Family outings are rare and when they happen, these night runners take about double the time it takes other families to get out of bed, find their vertical feet and leave the house. This particular journey started at midday.
These people did not go to church to sing praises to the birth of our savior Jesus Christ. But make no mistake, they were celebrating. They were living the reality that God is with us, and they were resolved to enjoy His bountiful creation, to rejoice in His wonderful offerings.
Their destination was Saiwa Swamp, a little known national park run by the Kenya Wildlife Service. And no wonder – at only 3 sq. km, it is the smallest national park in Kenya, the highlight being that it is home to the endangered semi-aquatic Sitatunga antelope. That’s what this family was after on Christmas Day. These people thought, since it exists in our backyard, and other people travel hundreds of miles just to take photos of it, we should at least see it in real life once in our lifetime.
Getting there was easy; two small saloon cars packed with the fully alert and noisy ones hurtled on the bumby road to Kitale town, and settled into a steady-paced drive for the 22 km it took to reach the Kipsaina Junction, where another well-labelled KWS sign directed them to drive another 5 km on a murram gate, where they were ushered into the park by very friendly gate staff, who even advised them that they could park their cars right outside the gate to save the parking fees. Made sense considering that one doesn’t need a car to drive around the park anyway, but this family decided to pay the small parking fee anyway.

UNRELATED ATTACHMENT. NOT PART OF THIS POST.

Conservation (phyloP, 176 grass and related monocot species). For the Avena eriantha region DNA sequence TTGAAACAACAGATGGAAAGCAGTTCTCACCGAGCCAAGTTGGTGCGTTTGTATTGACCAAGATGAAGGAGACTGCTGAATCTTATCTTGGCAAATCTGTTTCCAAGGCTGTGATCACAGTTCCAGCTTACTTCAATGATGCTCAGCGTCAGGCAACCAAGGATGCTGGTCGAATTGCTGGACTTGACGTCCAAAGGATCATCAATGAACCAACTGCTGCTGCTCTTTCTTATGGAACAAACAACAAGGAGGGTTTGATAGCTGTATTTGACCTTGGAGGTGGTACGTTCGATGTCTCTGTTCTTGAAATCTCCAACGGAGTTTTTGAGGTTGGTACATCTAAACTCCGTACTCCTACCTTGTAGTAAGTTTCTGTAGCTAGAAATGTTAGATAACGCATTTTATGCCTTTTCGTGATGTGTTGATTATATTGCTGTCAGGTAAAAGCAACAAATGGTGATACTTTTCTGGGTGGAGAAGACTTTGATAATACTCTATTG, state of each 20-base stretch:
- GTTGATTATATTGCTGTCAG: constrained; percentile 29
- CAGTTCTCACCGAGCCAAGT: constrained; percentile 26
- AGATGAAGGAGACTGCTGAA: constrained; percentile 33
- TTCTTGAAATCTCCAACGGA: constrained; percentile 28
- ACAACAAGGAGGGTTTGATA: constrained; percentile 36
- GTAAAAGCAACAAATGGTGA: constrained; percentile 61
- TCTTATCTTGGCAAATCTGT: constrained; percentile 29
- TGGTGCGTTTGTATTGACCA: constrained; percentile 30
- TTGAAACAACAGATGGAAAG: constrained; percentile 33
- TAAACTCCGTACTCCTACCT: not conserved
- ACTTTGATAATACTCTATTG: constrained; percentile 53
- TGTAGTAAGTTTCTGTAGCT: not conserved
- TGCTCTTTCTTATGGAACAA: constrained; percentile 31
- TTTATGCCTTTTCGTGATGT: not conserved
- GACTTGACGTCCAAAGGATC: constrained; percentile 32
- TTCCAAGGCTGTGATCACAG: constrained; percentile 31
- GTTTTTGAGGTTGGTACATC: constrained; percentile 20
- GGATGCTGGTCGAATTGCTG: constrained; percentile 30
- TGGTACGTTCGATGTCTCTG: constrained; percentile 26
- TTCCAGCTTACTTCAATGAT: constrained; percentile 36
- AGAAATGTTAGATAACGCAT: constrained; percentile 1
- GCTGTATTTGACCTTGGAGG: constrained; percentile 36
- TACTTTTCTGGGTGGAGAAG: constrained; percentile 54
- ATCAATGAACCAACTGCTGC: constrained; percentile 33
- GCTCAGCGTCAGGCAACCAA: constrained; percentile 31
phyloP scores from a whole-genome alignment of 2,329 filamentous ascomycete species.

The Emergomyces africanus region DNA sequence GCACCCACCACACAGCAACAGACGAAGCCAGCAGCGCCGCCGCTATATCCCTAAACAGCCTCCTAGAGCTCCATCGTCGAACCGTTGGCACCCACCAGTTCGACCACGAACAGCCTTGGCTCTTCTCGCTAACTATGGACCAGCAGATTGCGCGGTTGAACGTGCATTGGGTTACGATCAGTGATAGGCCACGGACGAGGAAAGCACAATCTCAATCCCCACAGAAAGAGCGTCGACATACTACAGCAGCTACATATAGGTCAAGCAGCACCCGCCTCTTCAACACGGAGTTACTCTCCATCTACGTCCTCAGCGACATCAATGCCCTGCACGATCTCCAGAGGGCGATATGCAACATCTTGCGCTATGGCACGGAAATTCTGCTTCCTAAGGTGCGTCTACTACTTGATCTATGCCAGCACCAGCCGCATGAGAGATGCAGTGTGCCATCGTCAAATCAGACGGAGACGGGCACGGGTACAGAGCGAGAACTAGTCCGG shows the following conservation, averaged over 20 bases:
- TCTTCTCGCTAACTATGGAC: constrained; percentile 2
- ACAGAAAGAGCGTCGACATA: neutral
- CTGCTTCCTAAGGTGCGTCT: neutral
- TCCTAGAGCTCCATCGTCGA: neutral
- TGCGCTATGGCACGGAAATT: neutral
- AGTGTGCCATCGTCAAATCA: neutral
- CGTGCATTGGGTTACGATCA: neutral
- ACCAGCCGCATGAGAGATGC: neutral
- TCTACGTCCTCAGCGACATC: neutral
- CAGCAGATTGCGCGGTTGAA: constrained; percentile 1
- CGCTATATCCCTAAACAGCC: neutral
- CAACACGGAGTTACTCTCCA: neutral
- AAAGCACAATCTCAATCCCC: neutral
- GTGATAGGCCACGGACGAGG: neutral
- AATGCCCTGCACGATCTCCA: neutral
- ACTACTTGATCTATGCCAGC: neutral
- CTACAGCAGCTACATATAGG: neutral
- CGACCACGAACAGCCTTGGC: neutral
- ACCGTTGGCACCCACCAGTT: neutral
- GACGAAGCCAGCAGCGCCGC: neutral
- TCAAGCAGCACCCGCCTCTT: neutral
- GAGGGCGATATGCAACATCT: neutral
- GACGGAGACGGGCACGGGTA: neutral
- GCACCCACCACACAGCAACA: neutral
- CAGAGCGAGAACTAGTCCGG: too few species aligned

The Kenya Wildlife Service states that one can undertake activities such as bird watching, game viewing and photography, just to mention a few. With no binoculars at hand, all this family had planned on was to see the Sitatunga close up, take some selfies and if lucky enough, spot a monkey or two. They saw neither; they might have seen some birds and insects. All the same, it was a wonderful few hours walking along the shaded, enchanting trails, catching up with one another, clowning around and taking lots of photos.
The antelopes are often spotted at dawn, when it’s still extremely cold and foggy, says an old friend of their mother, who happens to have had the great idea of establishing her retirement home right next to the Saiwa Swamp. She says she’s never been inside the park, but those who have tell her that when the morning temperatures are just right, you’ll also find colourful snakes sunning themselves on the branches of the trees along the pathways. Most visitors spend the night at the campsite, so they’re up and ready for the rare sighting.
Camping has never been a thing for this family, so I suppose if they were to go back to Saiwa, they’d probably be going for the fresh air and great nature walks.